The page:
The 70-year-old man escapes unhurt after the incident in Kerala
From a child’s earliest age, independence is extolled as a virtue, with “doing things on your own” as proof of maturity. I celebrated my daughter when she was little for picking out her books herself. She always wanted to go on the monkey bars without help and swung and did tricks until her hands were blistered. Now that she’s 12, I cheer her for taking herself home from school on the train and for climbing by herself at a gym for hours.
So, yes, some independence is worth honouring. But other strains are not as positive. For instance, being required to be “independent” when we are ill and without adequate health insurance coverage is not to be recommended. Neither is having to take care of our children entirely on our own, in the silo of our immediate family, without a state-supported nursery in sight. And going into debt for simply covering the cost of our own or our children’s college education is far from salutary.
But because Americans are taught that we must go it alone, we often force ourselves to slog through these — and other crucial human experiences — in solitude. And when we do get assistance, we may feel we must play down the help we receive from our government, our families or our neighbours.
The “we” here is we Americans, as the notion we must do without support is ingrained in our nation’s culture. Our most toxic myth is our “pull yourself up by your bootstraps” individualism. In extreme cases, we see even asking for help as something to avoid at all costs, which can be deadly, as in the rising suicide rates of older men in this country who are some of the least likely to ask for psychological assistance. Or we sometimes still call leaning on our close friends and partners “codependence”, even after a pandemic raised depression and anxiety to record levels. We also are regularly told by self-help manuals that we need to look only to ourselves to achieve mental well-being, even though that state inevitably — and biologically — requires social connection.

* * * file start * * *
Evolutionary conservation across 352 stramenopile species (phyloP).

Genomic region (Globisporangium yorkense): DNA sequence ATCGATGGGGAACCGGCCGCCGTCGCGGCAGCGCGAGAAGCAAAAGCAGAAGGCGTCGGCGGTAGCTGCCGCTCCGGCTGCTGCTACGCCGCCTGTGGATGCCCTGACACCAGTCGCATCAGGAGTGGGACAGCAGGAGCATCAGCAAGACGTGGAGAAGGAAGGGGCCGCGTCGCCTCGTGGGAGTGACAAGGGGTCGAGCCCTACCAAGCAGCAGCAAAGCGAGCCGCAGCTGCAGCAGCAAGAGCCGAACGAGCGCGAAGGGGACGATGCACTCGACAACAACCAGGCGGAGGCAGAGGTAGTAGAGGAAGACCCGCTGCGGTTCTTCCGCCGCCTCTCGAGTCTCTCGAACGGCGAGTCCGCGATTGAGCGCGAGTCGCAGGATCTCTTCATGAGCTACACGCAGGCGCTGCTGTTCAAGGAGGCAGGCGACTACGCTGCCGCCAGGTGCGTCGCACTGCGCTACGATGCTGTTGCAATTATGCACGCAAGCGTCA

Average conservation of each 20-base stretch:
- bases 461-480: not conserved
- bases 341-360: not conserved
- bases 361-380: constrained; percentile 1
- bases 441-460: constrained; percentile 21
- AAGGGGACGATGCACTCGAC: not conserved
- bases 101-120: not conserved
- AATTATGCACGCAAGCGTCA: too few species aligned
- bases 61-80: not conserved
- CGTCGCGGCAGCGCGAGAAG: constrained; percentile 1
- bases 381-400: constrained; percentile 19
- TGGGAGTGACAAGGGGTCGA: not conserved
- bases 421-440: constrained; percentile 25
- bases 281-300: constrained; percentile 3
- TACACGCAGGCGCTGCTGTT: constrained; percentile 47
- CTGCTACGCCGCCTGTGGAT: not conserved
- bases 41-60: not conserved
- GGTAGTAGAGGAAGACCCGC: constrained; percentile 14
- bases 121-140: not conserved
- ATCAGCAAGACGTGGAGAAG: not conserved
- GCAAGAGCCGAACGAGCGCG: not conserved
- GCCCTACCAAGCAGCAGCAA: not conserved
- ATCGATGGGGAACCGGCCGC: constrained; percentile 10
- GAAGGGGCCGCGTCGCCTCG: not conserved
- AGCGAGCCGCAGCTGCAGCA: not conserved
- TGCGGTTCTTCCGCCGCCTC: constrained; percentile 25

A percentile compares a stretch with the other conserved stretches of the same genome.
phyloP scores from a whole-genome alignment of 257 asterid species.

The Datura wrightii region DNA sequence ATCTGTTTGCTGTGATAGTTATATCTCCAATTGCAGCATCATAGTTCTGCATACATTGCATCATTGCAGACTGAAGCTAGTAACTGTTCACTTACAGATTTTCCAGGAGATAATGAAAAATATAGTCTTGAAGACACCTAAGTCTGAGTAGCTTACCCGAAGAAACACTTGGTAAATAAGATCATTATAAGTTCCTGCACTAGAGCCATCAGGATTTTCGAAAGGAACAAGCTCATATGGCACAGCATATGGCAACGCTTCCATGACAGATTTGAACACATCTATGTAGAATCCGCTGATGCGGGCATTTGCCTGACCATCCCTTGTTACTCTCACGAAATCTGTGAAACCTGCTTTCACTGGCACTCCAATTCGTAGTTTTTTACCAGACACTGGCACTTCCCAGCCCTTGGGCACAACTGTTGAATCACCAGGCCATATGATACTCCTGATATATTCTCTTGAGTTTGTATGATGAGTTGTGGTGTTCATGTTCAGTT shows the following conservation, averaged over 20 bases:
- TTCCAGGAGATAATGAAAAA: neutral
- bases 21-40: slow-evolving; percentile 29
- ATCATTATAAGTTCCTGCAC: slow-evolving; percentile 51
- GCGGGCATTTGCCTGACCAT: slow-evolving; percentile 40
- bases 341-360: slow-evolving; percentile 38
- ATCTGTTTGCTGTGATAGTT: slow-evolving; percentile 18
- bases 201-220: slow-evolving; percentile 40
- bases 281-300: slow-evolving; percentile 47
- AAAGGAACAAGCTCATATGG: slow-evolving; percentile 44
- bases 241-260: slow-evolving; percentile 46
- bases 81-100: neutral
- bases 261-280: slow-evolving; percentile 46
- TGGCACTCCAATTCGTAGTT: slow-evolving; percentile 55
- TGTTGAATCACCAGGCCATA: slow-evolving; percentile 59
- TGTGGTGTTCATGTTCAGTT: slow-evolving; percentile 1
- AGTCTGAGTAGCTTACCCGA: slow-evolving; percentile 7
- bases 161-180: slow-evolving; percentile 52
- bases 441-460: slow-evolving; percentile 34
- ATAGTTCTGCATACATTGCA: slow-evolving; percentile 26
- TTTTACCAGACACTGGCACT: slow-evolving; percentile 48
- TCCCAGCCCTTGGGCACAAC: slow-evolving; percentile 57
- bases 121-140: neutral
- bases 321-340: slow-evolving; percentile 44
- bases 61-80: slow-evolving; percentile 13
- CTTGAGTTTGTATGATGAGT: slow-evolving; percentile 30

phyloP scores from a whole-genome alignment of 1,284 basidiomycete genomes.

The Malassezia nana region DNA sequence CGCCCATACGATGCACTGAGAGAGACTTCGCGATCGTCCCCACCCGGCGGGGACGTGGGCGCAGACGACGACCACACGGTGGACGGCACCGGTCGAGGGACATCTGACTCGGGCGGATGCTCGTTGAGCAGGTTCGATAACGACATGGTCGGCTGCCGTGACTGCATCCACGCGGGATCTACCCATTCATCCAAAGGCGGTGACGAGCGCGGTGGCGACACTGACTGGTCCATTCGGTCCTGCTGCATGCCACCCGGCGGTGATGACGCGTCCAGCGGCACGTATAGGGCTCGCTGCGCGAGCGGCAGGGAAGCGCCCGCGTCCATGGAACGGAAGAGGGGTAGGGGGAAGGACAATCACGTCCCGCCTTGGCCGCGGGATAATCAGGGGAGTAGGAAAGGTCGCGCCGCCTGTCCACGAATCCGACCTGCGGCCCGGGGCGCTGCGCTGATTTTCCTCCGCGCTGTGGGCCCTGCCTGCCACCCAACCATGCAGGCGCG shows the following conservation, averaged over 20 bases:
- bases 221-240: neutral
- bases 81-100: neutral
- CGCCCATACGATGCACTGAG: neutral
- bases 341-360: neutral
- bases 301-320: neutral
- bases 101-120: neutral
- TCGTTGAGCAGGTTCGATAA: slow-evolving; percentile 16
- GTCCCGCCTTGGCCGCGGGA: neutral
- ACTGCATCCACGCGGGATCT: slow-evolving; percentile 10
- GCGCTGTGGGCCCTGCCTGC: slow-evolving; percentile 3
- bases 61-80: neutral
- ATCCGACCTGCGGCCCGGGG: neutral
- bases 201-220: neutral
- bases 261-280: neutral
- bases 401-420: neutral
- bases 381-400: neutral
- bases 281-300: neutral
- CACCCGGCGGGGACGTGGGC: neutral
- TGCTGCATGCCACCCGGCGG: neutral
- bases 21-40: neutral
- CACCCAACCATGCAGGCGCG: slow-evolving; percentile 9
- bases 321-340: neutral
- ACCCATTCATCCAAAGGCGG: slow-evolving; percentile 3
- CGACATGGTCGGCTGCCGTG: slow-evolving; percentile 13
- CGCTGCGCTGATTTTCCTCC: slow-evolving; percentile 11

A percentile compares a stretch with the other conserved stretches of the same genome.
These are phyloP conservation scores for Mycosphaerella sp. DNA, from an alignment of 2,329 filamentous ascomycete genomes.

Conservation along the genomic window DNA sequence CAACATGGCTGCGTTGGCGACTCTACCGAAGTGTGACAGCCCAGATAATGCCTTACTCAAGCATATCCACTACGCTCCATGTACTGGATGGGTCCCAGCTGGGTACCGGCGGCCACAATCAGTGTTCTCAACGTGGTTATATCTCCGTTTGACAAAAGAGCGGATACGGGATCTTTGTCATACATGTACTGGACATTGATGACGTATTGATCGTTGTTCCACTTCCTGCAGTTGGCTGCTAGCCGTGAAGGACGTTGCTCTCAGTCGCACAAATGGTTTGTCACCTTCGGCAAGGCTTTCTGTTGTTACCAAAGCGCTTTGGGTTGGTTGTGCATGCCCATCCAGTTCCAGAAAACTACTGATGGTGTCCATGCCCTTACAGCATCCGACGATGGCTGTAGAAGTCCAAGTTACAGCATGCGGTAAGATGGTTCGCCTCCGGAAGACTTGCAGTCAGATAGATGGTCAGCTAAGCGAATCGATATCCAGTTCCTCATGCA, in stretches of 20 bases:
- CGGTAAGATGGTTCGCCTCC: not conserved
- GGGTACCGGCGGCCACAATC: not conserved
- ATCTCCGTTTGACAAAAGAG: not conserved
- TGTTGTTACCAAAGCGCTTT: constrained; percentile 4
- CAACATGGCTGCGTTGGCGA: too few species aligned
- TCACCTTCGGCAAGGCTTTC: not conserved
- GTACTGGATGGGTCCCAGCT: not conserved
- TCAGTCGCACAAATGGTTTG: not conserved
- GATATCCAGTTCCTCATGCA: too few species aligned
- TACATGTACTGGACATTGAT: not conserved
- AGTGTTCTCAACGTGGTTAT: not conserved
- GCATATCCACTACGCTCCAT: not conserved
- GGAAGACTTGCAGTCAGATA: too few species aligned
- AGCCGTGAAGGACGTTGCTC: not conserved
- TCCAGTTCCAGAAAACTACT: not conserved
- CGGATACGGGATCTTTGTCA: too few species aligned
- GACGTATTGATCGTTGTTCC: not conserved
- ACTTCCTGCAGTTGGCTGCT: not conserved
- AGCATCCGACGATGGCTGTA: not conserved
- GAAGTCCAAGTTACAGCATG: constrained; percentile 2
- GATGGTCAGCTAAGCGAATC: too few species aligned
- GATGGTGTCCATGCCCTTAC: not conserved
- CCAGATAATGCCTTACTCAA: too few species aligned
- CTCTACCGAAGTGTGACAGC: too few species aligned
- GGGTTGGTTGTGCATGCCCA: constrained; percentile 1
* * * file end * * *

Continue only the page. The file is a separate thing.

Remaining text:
It’s time to value another facet of life: the power and skill of being dependent. I call it “the art of dependence”.
“The art of dependence” means accepting aid with grace and, crucially, recognising the importance of others. It takes dignity and skill to lean on friends, loved ones and colleagues — and even on the state. Resourcefulness is required for collaboration. We sometimes work hard to get what we demand: To secure aid from social services often requires what is known as the administrative burden — the effort, knowledge and sheer time it takes for citizens to obtain benefits. In a society that pathologises dependence — even as every human being is born into it — being vulnerable takes courage.
Recognising the art of dependence also means properly acknowledging how most Americans actually live: Some 25 percent of adults in the United States have some type of disability; more than 56 million Americans are enrolled in Medicare. In other words, tens of millions of us are dependent in some way on assistance. Needing support, be it physical or mental, or even making your way through complex forms to get unemployment money or student financial aid, is part of engaging with society. Indeed, asking for help and working with others demands patience, humility and organisation in some cases, and social skills in others. (It can also take craft. In fact, the scholar William Huntting Howell, in his book